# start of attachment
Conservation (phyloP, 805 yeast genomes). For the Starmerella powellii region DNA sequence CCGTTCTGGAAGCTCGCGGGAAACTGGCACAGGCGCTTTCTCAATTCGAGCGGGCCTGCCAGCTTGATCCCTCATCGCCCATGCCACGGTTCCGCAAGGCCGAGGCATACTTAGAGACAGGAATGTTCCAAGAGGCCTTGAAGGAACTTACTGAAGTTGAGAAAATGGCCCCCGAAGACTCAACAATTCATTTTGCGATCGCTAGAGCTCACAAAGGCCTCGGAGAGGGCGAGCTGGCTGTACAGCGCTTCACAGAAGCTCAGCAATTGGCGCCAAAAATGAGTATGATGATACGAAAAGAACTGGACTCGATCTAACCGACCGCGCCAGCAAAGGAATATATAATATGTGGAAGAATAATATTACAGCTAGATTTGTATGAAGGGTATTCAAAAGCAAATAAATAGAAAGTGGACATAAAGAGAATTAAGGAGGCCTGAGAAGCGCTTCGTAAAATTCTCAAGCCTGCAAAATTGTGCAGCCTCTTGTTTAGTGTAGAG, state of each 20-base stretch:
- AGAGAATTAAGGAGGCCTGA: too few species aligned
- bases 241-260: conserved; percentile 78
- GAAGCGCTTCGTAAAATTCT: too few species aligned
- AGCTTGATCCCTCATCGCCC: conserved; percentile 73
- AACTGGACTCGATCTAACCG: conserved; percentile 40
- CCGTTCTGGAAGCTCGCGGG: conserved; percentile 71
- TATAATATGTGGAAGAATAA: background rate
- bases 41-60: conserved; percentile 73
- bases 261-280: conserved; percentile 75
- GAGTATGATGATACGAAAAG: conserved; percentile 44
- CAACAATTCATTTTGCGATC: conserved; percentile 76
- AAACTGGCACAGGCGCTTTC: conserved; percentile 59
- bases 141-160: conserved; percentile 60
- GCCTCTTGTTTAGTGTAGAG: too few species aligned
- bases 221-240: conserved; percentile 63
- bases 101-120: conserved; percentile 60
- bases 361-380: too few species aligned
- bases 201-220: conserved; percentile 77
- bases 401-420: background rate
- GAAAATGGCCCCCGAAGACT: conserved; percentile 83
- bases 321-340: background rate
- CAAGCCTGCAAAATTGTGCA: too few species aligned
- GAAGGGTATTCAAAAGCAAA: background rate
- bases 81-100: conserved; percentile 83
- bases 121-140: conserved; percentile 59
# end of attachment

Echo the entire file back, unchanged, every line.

Conservation (phyloP, 805 yeast genomes). For the Starmerella powellii region DNA sequence CCGTTCTGGAAGCTCGCGGGAAACTGGCACAGGCGCTTTCTCAATTCGAGCGGGCCTGCCAGCTTGATCCCTCATCGCCCATGCCACGGTTCCGCAAGGCCGAGGCATACTTAGAGACAGGAATGTTCCAAGAGGCCTTGAAGGAACTTACTGAAGTTGAGAAAATGGCCCCCGAAGACTCAACAATTCATTTTGCGATCGCTAGAGCTCACAAAGGCCTCGGAGAGGGCGAGCTGGCTGTACAGCGCTTCACAGAAGCTCAGCAATTGGCGCCAAAAATGAGTATGATGATACGAAAAGAACTGGACTCGATCTAACCGACCGCGCCAGCAAAGGAATATATAATATGTGGAAGAATAATATTACAGCTAGATTTGTATGAAGGGTATTCAAAAGCAAATAAATAGAAAGTGGACATAAAGAGAATTAAGGAGGCCTGAGAAGCGCTTCGTAAAATTCTCAAGCCTGCAAAATTGTGCAGCCTCTTGTTTAGTGTAGAG, state of each 20-base stretch:
- AGAGAATTAAGGAGGCCTGA: too few species aligned
- bases 241-260: conserved; percentile 78
- GAAGCGCTTCGTAAAATTCT: too few species aligned
- AGCTTGATCCCTCATCGCCC: conserved; percentile 73
- AACTGGACTCGATCTAACCG: conserved; percentile 40
- CCGTTCTGGAAGCTCGCGGG: conserved; percentile 71
- TATAATATGTGGAAGAATAA: background rate
- bases 41-60: conserved; percentile 73
- bases 261-280: conserved; percentile 75
- GAGTATGATGATACGAAAAG: conserved; percentile 44
- CAACAATTCATTTTGCGATC: conserved; percentile 76
- AAACTGGCACAGGCGCTTTC: conserved; percentile 59
- bases 141-160: conserved; percentile 60
- GCCTCTTGTTTAGTGTAGAG: too few species aligned
- bases 221-240: conserved; percentile 63
- bases 101-120: conserved; percentile 60
- bases 361-380: too few species aligned
- bases 201-220: conserved; percentile 77
- bases 401-420: background rate
- GAAAATGGCCCCCGAAGACT: conserved; percentile 83
- bases 321-340: background rate
- CAAGCCTGCAAAATTGTGCA: too few species aligned
- GAAGGGTATTCAAAAGCAAA: background rate
- bases 81-100: conserved; percentile 83
- bases 121-140: conserved; percentile 59